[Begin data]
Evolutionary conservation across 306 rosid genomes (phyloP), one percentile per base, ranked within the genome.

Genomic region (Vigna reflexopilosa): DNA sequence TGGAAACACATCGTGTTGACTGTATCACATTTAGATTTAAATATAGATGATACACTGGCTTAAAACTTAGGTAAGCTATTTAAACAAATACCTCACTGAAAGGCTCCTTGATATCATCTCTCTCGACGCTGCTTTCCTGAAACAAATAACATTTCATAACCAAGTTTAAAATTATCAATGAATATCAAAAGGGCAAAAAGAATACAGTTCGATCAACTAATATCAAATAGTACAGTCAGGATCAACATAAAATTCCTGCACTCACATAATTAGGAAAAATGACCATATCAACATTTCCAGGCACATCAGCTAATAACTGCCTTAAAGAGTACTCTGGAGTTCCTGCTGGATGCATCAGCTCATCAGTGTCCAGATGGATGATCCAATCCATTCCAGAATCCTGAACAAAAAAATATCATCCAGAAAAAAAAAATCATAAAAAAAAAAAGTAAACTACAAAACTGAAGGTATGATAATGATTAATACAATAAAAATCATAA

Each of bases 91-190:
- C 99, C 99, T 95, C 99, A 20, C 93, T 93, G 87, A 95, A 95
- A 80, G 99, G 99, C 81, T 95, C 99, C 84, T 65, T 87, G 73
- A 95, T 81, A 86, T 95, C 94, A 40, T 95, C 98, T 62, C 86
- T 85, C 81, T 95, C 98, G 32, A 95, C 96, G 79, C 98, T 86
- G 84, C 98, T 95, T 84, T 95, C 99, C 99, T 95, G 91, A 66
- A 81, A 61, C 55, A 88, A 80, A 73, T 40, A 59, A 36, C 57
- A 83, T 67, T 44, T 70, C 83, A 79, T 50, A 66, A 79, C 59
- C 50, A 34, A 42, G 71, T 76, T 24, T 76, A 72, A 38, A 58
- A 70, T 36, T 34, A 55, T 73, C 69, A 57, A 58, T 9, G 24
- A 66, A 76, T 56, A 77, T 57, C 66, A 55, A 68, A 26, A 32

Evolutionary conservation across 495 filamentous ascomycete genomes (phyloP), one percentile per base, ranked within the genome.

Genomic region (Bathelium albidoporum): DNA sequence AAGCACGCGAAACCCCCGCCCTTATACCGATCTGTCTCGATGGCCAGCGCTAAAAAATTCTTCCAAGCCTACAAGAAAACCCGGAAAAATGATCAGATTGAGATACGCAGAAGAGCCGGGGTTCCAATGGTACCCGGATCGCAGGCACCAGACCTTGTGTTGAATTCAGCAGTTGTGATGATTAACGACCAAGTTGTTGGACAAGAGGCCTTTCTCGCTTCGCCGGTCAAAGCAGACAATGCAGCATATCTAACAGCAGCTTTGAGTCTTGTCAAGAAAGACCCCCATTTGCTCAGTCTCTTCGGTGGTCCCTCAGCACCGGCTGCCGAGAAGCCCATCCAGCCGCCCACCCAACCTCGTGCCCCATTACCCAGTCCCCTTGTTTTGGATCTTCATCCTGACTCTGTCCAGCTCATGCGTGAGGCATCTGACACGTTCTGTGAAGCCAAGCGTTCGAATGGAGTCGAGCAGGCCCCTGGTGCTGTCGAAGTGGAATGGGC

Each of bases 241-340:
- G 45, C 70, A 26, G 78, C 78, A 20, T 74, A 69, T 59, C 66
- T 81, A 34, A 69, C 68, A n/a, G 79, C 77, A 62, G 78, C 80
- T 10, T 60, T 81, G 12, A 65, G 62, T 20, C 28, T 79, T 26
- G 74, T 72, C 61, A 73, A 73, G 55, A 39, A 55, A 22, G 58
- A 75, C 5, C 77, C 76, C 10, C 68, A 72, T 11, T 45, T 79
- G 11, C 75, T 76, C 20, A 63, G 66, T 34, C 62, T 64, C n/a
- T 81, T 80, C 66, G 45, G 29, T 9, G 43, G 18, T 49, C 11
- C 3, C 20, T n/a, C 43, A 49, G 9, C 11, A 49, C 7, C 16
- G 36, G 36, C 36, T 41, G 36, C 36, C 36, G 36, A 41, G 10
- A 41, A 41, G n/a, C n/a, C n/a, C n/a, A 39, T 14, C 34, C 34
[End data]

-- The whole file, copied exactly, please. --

Evolutionary conservation across 306 rosid genomes (phyloP), one percentile per base, ranked within the genome.

Genomic region (Vigna reflexopilosa): DNA sequence TGGAAACACATCGTGTTGACTGTATCACATTTAGATTTAAATATAGATGATACACTGGCTTAAAACTTAGGTAAGCTATTTAAACAAATACCTCACTGAAAGGCTCCTTGATATCATCTCTCTCGACGCTGCTTTCCTGAAACAAATAACATTTCATAACCAAGTTTAAAATTATCAATGAATATCAAAAGGGCAAAAAGAATACAGTTCGATCAACTAATATCAAATAGTACAGTCAGGATCAACATAAAATTCCTGCACTCACATAATTAGGAAAAATGACCATATCAACATTTCCAGGCACATCAGCTAATAACTGCCTTAAAGAGTACTCTGGAGTTCCTGCTGGATGCATCAGCTCATCAGTGTCCAGATGGATGATCCAATCCATTCCAGAATCCTGAACAAAAAAATATCATCCAGAAAAAAAAAATCATAAAAAAAAAAAGTAAACTACAAAACTGAAGGTATGATAATGATTAATACAATAAAAATCATAA

Each of bases 91-190:
- C 99, C 99, T 95, C 99, A 20, C 93, T 93, G 87, A 95, A 95
- A 80, G 99, G 99, C 81, T 95, C 99, C 84, T 65, T 87, G 73
- A 95, T 81, A 86, T 95, C 94, A 40, T 95, C 98, T 62, C 86
- T 85, C 81, T 95, C 98, G 32, A 95, C 96, G 79, C 98, T 86
- G 84, C 98, T 95, T 84, T 95, C 99, C 99, T 95, G 91, A 66
- A 81, A 61, C 55, A 88, A 80, A 73, T 40, A 59, A 36, C 57
- A 83, T 67, T 44, T 70, C 83, A 79, T 50, A 66, A 79, C 59
- C 50, A 34, A 42, G 71, T 76, T 24, T 76, A 72, A 38, A 58
- A 70, T 36, T 34, A 55, T 73, C 69, A 57, A 58, T 9, G 24
- A 66, A 76, T 56, A 77, T 57, C 66, A 55, A 68, A 26, A 32

Evolutionary conservation across 495 filamentous ascomycete genomes (phyloP), one percentile per base, ranked within the genome.

Genomic region (Bathelium albidoporum): DNA sequence AAGCACGCGAAACCCCCGCCCTTATACCGATCTGTCTCGATGGCCAGCGCTAAAAAATTCTTCCAAGCCTACAAGAAAACCCGGAAAAATGATCAGATTGAGATACGCAGAAGAGCCGGGGTTCCAATGGTACCCGGATCGCAGGCACCAGACCTTGTGTTGAATTCAGCAGTTGTGATGATTAACGACCAAGTTGTTGGACAAGAGGCCTTTCTCGCTTCGCCGGTCAAAGCAGACAATGCAGCATATCTAACAGCAGCTTTGAGTCTTGTCAAGAAAGACCCCCATTTGCTCAGTCTCTTCGGTGGTCCCTCAGCACCGGCTGCCGAGAAGCCCATCCAGCCGCCCACCCAACCTCGTGCCCCATTACCCAGTCCCCTTGTTTTGGATCTTCATCCTGACTCTGTCCAGCTCATGCGTGAGGCATCTGACACGTTCTGTGAAGCCAAGCGTTCGAATGGAGTCGAGCAGGCCCCTGGTGCTGTCGAAGTGGAATGGGC

Each of bases 241-340:
- G 45, C 70, A 26, G 78, C 78, A 20, T 74, A 69, T 59, C 66
- T 81, A 34, A 69, C 68, A n/a, G 79, C 77, A 62, G 78, C 80
- T 10, T 60, T 81, G 12, A 65, G 62, T 20, C 28, T 79, T 26
- G 74, T 72, C 61, A 73, A 73, G 55, A 39, A 55, A 22, G 58
- A 75, C 5, C 77, C 76, C 10, C 68, A 72, T 11, T 45, T 79
- G 11, C 75, T 76, C 20, A 63, G 66, T 34, C 62, T 64, C n/a
- T 81, T 80, C 66, G 45, G 29, T 9, G 43, G 18, T 49, C 11
- C 3, C 20, T n/a, C 43, A 49, G 9, C 11, A 49, C 7, C 16
- G 36, G 36, C 36, T 41, G 36, C 36, C 36, G 36, A 41, G 10
- A 41, A 41, G n/a, C n/a, C n/a, C n/a, A 39, T 14, C 34, C 34